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  Swelling

Swelling or edema formerly known as dropsy or hydropsy is accumulation of excess lymph fluid or interstitial fluid in any organ or tissue without an increase of the number of cells in the affected tissue. This buildup of excessive fluid can lead to a rapid increase in weight over a short period of time (days or weeks). Swelling can occur throughout the body or it may be localized or limited to a specific body part. Most common sites of edema are the feet and ankles.

Swelling Joint pain
Swelling


The pathophysiology of edema lies on the impairment of balance between the secretion and removal of fluid in the interstitium. This is regulated by Starling equation of Tissue Fluid which states that the balance is maintained by oncotic pressure and of hydrostatic pressure across the capillary walls. Any condition that increases or reduces the oncotic pressure (low plasma osmolality) will cause edema. Increased hydrostatic pressure will likewise have the same effect. Obstruction of the lymphatic system, a subsystem of the circulatory system, may result to abnormal removal of the interstitial fluid and will also lead to edema.

The following are types of edema:

1. Peripheral/dependent edema – accumulation of fluid in parts of the body that are most affected by gravity such as the legs, feet and ankles in an ambulatory patient. For bedridden patients, sacral edema maybe the first manifestation. Usually this is a pitting type of edema (pressing down the swollen area with a finger for 5 seconds then remove it will lead to a formation of a small pit that resolves over seconds).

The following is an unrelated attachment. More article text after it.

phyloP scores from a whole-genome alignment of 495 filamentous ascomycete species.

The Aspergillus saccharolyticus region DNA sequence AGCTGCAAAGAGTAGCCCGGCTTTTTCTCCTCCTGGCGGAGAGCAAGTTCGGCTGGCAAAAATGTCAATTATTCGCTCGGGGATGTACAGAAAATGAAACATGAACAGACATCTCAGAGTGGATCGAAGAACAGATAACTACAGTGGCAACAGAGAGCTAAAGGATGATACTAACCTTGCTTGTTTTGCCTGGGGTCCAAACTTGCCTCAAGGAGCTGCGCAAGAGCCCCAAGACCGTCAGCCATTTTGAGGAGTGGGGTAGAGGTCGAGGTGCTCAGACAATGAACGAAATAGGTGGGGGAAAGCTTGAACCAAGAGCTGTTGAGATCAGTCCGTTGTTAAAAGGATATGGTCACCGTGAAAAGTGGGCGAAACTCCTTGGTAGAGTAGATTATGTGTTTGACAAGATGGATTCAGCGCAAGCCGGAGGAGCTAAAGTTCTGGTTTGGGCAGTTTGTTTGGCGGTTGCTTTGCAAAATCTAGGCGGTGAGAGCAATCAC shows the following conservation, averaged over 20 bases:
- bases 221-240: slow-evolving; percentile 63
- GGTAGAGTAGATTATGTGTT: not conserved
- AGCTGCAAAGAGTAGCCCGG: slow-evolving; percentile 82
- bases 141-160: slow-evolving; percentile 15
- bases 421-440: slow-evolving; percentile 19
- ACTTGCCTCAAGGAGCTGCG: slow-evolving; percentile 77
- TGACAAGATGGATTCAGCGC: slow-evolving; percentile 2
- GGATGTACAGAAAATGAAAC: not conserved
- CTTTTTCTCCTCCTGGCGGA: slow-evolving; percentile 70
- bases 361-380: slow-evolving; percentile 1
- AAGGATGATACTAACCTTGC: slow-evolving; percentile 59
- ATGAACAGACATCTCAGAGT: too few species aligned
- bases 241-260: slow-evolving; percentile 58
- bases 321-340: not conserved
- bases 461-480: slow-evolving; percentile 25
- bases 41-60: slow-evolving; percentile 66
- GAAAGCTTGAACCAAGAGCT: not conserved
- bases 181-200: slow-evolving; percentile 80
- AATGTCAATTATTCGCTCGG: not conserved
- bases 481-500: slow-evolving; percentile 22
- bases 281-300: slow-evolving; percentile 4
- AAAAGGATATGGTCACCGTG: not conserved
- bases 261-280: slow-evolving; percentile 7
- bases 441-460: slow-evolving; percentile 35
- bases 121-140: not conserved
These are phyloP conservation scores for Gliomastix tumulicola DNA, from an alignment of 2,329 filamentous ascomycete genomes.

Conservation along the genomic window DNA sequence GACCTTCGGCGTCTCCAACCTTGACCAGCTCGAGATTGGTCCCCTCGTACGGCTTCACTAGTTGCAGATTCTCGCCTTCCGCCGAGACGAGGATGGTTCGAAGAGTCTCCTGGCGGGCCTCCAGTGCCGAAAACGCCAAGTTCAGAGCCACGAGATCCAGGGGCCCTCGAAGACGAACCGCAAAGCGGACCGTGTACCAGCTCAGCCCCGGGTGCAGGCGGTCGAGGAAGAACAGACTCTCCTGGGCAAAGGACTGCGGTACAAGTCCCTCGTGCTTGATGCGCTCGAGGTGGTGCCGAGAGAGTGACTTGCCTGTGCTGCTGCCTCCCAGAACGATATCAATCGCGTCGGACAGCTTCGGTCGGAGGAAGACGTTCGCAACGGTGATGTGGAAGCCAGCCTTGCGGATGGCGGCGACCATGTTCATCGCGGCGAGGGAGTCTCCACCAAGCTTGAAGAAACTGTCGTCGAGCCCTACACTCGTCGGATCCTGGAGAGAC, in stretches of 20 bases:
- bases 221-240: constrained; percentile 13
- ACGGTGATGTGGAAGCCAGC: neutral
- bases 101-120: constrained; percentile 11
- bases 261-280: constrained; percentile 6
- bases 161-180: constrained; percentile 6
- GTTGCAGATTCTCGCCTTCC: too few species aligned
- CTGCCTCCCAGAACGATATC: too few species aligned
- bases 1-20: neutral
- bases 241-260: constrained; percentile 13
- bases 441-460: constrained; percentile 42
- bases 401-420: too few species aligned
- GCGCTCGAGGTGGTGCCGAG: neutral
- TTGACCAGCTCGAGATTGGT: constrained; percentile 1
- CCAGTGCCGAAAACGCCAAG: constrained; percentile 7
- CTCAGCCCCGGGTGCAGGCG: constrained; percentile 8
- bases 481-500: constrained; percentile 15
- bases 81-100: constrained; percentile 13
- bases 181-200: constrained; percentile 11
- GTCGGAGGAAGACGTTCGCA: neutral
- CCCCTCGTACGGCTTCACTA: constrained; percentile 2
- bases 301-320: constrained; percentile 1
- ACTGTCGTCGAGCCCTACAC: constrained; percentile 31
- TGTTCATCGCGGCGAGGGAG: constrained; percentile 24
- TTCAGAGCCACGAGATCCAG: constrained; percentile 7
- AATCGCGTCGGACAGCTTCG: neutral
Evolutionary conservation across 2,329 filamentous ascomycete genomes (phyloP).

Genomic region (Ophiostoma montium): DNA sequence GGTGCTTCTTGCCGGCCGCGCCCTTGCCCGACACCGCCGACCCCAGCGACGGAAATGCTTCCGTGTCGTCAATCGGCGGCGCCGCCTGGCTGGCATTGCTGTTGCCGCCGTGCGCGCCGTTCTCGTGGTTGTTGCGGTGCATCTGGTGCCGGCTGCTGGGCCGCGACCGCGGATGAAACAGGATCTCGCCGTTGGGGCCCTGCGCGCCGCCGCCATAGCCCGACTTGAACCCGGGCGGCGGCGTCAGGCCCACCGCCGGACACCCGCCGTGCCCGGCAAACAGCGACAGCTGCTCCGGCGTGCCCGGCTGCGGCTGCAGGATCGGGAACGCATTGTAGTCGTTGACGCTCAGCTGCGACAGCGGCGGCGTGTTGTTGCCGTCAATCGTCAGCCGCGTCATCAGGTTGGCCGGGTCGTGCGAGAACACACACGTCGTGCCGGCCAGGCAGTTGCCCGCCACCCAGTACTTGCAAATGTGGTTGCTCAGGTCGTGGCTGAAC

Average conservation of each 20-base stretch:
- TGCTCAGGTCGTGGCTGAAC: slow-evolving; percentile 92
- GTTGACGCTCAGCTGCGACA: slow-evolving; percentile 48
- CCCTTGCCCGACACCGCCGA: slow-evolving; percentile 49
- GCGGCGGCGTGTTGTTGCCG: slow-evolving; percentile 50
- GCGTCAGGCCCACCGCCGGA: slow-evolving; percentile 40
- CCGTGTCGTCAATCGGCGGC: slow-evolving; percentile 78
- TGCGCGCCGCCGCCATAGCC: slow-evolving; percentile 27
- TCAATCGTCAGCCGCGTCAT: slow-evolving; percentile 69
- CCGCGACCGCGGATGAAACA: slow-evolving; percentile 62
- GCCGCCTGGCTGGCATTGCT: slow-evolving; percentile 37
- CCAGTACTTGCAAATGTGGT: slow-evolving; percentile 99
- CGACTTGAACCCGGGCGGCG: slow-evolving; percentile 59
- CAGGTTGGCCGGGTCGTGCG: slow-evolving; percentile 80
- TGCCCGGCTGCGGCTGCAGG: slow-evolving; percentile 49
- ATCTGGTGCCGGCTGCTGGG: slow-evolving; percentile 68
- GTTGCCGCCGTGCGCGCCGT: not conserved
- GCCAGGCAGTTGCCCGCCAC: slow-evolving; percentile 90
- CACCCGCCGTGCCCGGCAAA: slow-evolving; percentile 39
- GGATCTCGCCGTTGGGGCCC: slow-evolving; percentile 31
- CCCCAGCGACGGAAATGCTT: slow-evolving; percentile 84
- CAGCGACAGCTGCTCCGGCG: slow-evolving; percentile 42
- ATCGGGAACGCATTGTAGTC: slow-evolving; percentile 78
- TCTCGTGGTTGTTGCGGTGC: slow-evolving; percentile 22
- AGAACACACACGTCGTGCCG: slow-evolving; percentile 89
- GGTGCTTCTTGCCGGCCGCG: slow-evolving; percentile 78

2. Anasarca – a generalized type of edema due to progression of peripheral edema, involving the abdominal and thoracic cavities.
3. Periorbital edema – around the eyes, which is often present in nephritic syndrome.
4. Lymphedema – a form of edema that develops around obstructed lymph vessels. This belongs to the non-pitting type of edema.

The causes of peripheral edema are:

1. high hydrostatic pressure of the veins (poor reabsorption of fluid)
a. deep venous obstruction (DVT) – usually one-sided
b. congestive heart failure
c. varicose veins
d. asymmetric compression of thigh and leg (e.g. knee pads, tight jeans, pregnancy)
e. too much salt or sodium intake

2. low oncotic pressure
a. malnutrition (poor protein intake)
b. cirrhosis (hypoalbuminemia- too little albumin which is the most abundant plasma protein that maintains plasma osmolality)
c. nephrotic syndrome (heavy renal protein loss); acute glomerulonephritis
d. epidemic dropsy

3. lymphatic drainage obstruction
a. infection
b. cancer
c. fibrosis after surgery
d. filariasis (infiltration of the lymphatic vessels by the filarial worm also known as elephantiasis)

4. inflammation (increasing capillary membrane permeability by chemical mediators leading to active fluid secretion into the interstitium)
a. allergic conditions (e.g. angioedema, urticaria)
b. any other form of inflammation

Organ-specific edema may also occur with similar principle as the peripheral edema. Examples are cerebral edema, pulmonary edema, pleural effusions, macular edema, cutaneous edema (mosquito bites). Another type of edema is due to endocrine disorders such as Cushing syndrome and thyroid disease specifically hypothyroidism which causes myxedema. In Cushing syndrome, aside from deposition of fats more on the trunk (truncal obesity), buffalo hump, the patient has also the characteristic feature of moon facies (facial edema). The most frequent cause of Cushing syndrome is prolonged intake of steroids (self-medication). Myxedema is also facial swelling occurring in an adult-onset form of hypothyroidism, a thyroid disorder.

The treatment of edema or swelling will largely depend on its underlying cause. Management is geared towards the precipitating cause and reducing the edema by giving diuretics. Diuretics will promote urine formation and helps in getting rid of the excess tissue fluid. The following are the classes of diuretics used: loop diuretics, thiazide, potassium-sparers and carbonic anhydrase inhibitors.

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